Generate Unicodes»

To automatically generate Unicode codeponts for selected glyph cells, select the Font > Generate Unicodes menu command.

FontLab VI will:

  1. Remove all Unicode data for selected glyphs.
  2. Search FontLab’s name<>Unicode database for each glyph’s name.
  3. If the name is in the database it adds the Unicode codepoint linked with this name to the glyph’s list of Unicode codepoints.
  4. Because the database may have more than one Unicode codepoint for a single name, steps 2 and 3 are processed whenever a glyph’s name is found in the database; a glyph may end up with multiple codepoints.

The database that links Unicode codepoints and glyph names is nothing more than a text file standard.nam located in FontLab on macOS or \Program Files\FontLab\FontLab VI\Resources\ on Windows. If you need to use your own custom file, set its location in Prefernces > General and restart FontLab.

The standard.nam file has the following structure:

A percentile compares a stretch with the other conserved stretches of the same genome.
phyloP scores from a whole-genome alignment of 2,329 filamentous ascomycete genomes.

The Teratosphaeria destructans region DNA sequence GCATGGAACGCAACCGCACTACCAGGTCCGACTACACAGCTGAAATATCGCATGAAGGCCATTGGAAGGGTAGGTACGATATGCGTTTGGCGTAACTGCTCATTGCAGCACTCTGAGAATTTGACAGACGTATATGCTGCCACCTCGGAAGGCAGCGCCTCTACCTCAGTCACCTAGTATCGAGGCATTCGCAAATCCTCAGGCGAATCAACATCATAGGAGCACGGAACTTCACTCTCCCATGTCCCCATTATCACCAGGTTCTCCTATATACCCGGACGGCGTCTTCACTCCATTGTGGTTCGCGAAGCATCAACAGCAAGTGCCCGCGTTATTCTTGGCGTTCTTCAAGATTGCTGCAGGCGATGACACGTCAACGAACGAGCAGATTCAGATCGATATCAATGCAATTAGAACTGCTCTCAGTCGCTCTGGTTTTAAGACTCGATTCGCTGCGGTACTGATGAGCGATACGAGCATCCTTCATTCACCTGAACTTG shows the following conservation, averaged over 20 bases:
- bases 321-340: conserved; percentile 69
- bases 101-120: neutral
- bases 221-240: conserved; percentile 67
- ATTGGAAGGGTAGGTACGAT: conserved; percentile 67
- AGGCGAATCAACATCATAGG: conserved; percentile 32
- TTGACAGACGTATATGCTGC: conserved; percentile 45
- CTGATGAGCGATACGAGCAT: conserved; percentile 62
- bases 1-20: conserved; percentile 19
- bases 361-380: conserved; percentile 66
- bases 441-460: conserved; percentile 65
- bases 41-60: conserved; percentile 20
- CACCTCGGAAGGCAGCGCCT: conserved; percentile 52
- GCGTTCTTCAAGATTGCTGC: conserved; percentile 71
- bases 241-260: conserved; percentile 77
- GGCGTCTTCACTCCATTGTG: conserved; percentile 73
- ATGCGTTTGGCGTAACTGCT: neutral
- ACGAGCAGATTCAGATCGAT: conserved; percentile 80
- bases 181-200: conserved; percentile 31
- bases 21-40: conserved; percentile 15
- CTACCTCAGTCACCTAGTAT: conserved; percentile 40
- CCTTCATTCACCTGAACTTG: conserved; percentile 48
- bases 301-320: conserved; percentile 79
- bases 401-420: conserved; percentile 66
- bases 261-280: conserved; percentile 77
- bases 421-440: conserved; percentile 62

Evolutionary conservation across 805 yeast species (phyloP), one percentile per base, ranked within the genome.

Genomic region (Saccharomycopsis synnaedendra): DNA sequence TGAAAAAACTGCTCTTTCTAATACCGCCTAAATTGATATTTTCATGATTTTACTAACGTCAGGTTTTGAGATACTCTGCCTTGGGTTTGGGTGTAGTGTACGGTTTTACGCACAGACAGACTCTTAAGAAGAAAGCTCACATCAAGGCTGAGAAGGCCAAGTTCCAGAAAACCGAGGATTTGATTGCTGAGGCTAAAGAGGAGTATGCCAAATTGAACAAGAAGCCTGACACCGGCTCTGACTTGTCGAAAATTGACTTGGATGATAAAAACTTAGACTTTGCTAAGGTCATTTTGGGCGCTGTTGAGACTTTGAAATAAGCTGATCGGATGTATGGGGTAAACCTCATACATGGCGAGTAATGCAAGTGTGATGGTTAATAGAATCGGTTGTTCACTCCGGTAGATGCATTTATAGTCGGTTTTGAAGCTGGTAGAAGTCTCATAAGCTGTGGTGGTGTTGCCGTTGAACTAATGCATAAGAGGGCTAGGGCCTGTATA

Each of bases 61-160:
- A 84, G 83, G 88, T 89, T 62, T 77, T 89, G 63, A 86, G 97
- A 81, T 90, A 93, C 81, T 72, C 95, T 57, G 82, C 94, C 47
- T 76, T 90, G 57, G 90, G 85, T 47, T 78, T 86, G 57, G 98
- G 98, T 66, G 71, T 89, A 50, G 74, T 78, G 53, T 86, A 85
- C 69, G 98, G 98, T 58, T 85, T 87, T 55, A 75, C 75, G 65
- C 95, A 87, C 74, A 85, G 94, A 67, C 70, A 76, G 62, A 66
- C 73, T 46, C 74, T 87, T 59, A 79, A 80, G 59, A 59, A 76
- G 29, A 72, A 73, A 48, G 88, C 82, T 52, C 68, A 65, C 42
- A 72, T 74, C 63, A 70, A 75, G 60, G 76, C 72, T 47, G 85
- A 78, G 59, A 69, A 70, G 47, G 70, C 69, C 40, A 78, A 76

%FontLab NAMETABLE[: Database_name]
0x0000 .notdef
0x0002 nonmarkingreturn
0x0020 visiblespace
0x0020 space
. . . . . . . . .

The Unicode codepoint may be in decimal or hex (started with ‘0x’) form. The name should not have any spaces. Names are case sensitive.

One Unicode codepoint may be linked with more than one name, and several Unicode codepoints may be linked with one name.

When a name is preceded by ‘!’, it means that Unicode may be generated from this name, but none of the marked names will be generated from this Unicode value. This is necessary when none of the glyph’s names is included in the list of standard names supported by Adobe (Adobe Glyph List). For example, glyph names that are on the Adobe Glyph List, but not on the Adobe Glyph List for New Fonts. This allows FontLab to generate correct Unicode codepoints for glyphs with less common/standard names, even though they are not names that FontLab will assign.

You can extend this file in any text editor, but we strongly recommend not changing it. You can better create a new file and make a link to it on the Preferences > Font Window page:

See Glyph Naming and Encoding for more information.